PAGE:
From: Utopia Planitia Fleet Yards
If you look at harrybanana and mine AARs, you'll see we both carve through 41 Soviets as if they are butter. And I had a very poor start to my Axis game.
So I am happy to see how I have resisted to an April's Barbarossa better than you with another experience opponent.
To sum up, against a strong experience player, Russia don't have any chance.
The battle of Smolensk, Barbarossa derailed for Mr David Glantz, gone. 10th July to 10th September 1941. Two months of fighting around Smolensk. Two months so four game turns, gone? Battle of Soltsy? gone? Battle of Staraya Russa? gone?
The Russians fought hard in 1941 inflicting many losses on the Germans.
The Russian are weak because of two modifications imo. I have already highlighted them here:
Change Soviet default experience lowered from 35% to 30%
The Soviet are weaker at start so their units must wait longer to gain a decent experience.
Few problems to hold Leningrad, Moscow in 1941, normal?
For an April Barbarossa, all-in Russia, maybe. For a late June Barbarossa, I am not sure. In your game, 12 September 1941, you are at one hex of Moscow with a Barbarossa started on 06 June 1941. Something is wrong here. Warplan is not a simulation but... this is much to quick and this is against harrybanana. Just imagine a casual player.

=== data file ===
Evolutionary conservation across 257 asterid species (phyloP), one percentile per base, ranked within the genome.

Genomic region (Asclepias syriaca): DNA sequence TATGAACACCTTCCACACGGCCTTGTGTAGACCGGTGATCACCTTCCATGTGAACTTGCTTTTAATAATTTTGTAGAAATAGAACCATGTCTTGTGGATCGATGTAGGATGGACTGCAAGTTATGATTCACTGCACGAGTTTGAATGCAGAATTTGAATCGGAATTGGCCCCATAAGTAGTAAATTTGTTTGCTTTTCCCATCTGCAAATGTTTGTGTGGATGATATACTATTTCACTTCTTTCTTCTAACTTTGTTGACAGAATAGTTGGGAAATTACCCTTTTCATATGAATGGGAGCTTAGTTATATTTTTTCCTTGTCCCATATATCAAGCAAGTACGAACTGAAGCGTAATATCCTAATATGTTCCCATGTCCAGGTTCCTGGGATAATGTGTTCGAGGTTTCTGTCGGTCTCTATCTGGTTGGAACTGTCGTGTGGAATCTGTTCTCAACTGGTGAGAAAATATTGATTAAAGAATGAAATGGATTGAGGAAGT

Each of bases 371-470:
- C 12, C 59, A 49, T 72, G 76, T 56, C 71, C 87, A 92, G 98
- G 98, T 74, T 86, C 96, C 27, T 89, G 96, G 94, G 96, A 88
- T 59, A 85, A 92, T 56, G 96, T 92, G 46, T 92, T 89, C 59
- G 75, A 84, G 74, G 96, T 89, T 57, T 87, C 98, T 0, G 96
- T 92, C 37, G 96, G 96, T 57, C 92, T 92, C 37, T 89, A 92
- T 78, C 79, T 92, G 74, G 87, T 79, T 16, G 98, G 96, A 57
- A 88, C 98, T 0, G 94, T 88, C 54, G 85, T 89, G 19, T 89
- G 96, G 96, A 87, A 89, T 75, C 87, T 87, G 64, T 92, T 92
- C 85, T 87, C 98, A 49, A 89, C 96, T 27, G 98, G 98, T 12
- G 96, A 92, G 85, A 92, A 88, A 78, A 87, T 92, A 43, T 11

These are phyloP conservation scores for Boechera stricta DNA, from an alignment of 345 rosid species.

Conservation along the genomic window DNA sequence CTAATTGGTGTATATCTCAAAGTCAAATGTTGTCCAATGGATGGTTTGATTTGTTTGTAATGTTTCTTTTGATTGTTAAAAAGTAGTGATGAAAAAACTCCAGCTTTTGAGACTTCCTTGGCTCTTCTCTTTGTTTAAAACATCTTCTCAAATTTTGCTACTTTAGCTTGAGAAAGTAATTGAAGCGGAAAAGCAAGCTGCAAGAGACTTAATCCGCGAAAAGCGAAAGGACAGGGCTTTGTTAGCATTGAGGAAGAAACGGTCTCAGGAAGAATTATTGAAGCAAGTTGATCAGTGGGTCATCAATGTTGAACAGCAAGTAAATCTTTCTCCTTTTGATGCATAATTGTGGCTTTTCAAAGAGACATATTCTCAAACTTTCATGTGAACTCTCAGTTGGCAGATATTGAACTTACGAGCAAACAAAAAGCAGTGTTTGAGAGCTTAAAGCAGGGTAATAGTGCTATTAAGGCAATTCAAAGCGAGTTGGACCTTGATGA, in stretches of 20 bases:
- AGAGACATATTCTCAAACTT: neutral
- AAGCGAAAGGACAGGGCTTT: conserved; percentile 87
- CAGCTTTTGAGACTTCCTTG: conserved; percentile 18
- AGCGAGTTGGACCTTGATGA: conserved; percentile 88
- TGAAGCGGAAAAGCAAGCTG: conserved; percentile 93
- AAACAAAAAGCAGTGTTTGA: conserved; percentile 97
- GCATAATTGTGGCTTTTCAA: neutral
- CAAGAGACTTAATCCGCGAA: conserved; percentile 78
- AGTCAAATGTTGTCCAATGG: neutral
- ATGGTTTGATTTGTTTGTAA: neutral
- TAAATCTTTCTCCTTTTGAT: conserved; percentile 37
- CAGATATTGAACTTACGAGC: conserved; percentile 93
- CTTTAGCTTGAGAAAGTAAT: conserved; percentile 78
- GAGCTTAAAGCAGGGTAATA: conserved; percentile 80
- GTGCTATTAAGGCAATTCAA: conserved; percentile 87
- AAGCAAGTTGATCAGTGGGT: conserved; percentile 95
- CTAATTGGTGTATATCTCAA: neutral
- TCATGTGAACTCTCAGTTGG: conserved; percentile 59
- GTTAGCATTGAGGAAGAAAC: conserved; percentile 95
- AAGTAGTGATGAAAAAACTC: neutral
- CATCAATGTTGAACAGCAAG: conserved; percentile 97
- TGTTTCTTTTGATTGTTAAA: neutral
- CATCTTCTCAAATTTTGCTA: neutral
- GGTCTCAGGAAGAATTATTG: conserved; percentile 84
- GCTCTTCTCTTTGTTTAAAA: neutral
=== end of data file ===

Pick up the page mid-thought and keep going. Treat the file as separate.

Change casualty to kill level by 7% (means less kills more effectiveness loss)
This one is the worst for 1942. Based land experience are increasing with combat. So, based experience are increasing over 1941. Now, here is the problem. Red army land units are acquiring experience with replacements coming at a better experience than what's in the unit.
A land unit at 30% experience receiving replacements at 33% experience will increase its experience.
The problem is, due to this change, Red army land units are losing less steps than before.
As such, they get less replacements with an increased based experience. An unit will wait longer to gain experience especially since it is losing less steps than before but effectiveness instead.
That's the way I understand the new behavior hence the balance issue.
Chancellor Gorkon to Captain James T. Kirk:
You don't trust me, do you? I don't blame you. If there is to be a brave new world, our generation is going to have the hardest time living in it.